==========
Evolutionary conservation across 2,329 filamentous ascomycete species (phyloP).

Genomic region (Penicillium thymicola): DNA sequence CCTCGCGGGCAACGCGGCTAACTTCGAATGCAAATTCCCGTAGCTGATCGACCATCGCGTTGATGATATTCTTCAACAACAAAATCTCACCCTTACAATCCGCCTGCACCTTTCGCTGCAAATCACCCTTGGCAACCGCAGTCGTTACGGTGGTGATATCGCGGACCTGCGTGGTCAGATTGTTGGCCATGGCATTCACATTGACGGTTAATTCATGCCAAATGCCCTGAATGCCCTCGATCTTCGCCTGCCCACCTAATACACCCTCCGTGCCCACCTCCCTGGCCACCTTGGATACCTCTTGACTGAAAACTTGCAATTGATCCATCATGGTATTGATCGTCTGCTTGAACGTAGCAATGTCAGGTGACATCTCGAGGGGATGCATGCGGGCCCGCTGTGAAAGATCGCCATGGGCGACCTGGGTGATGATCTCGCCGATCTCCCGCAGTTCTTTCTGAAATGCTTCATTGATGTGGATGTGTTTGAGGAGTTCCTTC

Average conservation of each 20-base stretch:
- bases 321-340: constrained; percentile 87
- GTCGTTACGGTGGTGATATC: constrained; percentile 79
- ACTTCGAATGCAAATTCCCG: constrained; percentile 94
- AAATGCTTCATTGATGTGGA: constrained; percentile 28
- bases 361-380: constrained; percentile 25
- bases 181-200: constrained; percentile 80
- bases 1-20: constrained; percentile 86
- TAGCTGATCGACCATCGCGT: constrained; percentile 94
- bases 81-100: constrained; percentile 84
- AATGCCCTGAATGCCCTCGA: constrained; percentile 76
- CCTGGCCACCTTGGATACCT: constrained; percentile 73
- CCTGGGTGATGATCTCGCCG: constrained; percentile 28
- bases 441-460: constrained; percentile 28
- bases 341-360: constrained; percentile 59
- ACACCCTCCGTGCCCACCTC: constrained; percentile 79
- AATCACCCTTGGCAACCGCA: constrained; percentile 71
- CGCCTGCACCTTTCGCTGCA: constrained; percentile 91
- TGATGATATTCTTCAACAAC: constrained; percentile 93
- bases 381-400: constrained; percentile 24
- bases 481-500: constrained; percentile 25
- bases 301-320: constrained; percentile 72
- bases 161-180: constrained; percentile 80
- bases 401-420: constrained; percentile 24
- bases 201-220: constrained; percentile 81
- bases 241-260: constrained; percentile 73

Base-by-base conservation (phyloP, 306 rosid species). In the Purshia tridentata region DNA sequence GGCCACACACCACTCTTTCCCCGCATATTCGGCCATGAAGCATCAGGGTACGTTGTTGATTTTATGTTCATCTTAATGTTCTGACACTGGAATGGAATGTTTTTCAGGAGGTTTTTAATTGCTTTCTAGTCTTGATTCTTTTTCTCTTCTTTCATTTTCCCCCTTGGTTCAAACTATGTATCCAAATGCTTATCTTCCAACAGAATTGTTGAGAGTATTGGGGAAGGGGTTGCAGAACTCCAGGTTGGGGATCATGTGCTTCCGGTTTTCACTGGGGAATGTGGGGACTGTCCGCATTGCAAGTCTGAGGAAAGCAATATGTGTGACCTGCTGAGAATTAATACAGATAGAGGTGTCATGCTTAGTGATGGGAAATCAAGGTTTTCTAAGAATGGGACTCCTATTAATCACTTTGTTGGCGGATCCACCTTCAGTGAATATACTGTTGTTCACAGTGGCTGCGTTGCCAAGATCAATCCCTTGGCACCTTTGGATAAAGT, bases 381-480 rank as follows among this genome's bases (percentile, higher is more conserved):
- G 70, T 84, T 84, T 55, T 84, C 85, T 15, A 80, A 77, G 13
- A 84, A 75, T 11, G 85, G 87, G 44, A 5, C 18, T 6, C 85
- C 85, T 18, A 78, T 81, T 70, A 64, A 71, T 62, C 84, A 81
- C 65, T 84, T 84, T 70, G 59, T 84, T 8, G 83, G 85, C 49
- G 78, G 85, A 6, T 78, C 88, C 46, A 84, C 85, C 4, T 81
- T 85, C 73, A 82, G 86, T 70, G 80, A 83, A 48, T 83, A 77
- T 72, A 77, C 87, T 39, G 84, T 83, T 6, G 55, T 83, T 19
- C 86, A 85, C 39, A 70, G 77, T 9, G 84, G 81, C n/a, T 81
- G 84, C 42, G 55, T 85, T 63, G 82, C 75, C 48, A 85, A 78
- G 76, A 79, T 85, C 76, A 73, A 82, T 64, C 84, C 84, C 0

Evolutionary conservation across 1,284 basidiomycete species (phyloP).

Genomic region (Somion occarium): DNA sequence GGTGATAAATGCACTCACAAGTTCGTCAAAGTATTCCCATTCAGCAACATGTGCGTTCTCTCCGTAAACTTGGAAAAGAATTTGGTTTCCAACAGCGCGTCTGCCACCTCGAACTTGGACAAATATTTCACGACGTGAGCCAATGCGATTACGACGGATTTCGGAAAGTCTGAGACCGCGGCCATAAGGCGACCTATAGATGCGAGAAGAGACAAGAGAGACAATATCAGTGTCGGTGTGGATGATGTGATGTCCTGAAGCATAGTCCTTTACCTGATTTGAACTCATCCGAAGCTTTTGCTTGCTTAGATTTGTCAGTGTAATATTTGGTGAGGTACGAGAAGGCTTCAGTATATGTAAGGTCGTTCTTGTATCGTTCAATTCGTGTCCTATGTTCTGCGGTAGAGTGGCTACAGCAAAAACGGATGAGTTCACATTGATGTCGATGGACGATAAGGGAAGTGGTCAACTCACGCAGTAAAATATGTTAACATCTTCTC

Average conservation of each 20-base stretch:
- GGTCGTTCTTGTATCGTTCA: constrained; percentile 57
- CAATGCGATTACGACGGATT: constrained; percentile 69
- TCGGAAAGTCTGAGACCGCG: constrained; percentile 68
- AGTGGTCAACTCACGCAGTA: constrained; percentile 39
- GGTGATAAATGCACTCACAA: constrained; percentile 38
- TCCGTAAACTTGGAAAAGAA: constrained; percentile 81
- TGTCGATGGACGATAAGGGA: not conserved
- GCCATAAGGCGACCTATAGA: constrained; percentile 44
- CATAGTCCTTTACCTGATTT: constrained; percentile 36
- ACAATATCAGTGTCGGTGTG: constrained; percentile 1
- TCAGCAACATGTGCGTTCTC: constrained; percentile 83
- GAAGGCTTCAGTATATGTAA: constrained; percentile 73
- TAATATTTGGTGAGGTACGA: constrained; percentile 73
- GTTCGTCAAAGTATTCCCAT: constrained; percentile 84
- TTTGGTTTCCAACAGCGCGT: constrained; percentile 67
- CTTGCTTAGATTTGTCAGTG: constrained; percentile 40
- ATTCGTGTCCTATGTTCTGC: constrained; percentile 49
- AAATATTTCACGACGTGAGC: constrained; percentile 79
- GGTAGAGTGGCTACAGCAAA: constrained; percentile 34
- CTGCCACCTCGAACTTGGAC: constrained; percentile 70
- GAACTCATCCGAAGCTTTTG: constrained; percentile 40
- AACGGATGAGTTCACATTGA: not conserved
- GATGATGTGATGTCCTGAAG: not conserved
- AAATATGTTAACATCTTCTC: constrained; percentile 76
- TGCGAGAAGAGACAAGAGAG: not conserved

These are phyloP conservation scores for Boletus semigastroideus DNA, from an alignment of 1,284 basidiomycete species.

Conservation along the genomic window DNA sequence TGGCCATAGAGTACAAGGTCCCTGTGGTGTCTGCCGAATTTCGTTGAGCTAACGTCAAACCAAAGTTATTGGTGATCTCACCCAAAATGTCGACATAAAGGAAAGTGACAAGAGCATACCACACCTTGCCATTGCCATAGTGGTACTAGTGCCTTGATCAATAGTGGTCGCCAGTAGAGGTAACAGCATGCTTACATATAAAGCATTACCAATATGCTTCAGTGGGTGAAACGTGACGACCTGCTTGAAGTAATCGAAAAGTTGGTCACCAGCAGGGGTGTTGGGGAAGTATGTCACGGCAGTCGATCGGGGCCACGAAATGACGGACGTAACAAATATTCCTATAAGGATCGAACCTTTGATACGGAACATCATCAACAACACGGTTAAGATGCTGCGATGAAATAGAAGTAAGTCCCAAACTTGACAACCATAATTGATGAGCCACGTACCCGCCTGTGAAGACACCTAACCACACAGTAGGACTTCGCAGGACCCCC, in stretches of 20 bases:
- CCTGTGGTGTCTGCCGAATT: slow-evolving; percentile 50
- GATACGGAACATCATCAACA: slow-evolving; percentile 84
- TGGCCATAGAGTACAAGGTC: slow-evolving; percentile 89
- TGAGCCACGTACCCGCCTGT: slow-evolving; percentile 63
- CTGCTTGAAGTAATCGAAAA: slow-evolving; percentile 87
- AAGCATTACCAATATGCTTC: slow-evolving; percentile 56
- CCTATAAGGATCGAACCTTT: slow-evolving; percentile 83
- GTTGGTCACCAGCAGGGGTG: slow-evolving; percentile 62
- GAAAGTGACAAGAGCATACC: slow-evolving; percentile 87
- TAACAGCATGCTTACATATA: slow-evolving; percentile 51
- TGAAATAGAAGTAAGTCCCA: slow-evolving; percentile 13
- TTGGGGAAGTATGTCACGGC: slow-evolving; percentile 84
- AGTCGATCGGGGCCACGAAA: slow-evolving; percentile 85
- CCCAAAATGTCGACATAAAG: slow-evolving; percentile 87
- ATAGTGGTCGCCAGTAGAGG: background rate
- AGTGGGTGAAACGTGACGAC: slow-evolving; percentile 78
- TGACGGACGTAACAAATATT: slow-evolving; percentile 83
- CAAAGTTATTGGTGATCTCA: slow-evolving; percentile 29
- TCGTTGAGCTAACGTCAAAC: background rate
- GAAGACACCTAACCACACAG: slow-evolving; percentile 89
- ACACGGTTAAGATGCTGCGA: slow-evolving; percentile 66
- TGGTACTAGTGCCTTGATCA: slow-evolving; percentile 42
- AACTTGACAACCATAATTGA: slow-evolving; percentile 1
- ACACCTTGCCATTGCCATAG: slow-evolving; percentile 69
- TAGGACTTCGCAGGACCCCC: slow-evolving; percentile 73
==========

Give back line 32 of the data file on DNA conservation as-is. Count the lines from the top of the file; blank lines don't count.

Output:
- C 85, T 18, A 78, T 81, T 70, A 64, A 71, T 62, C 84, A 81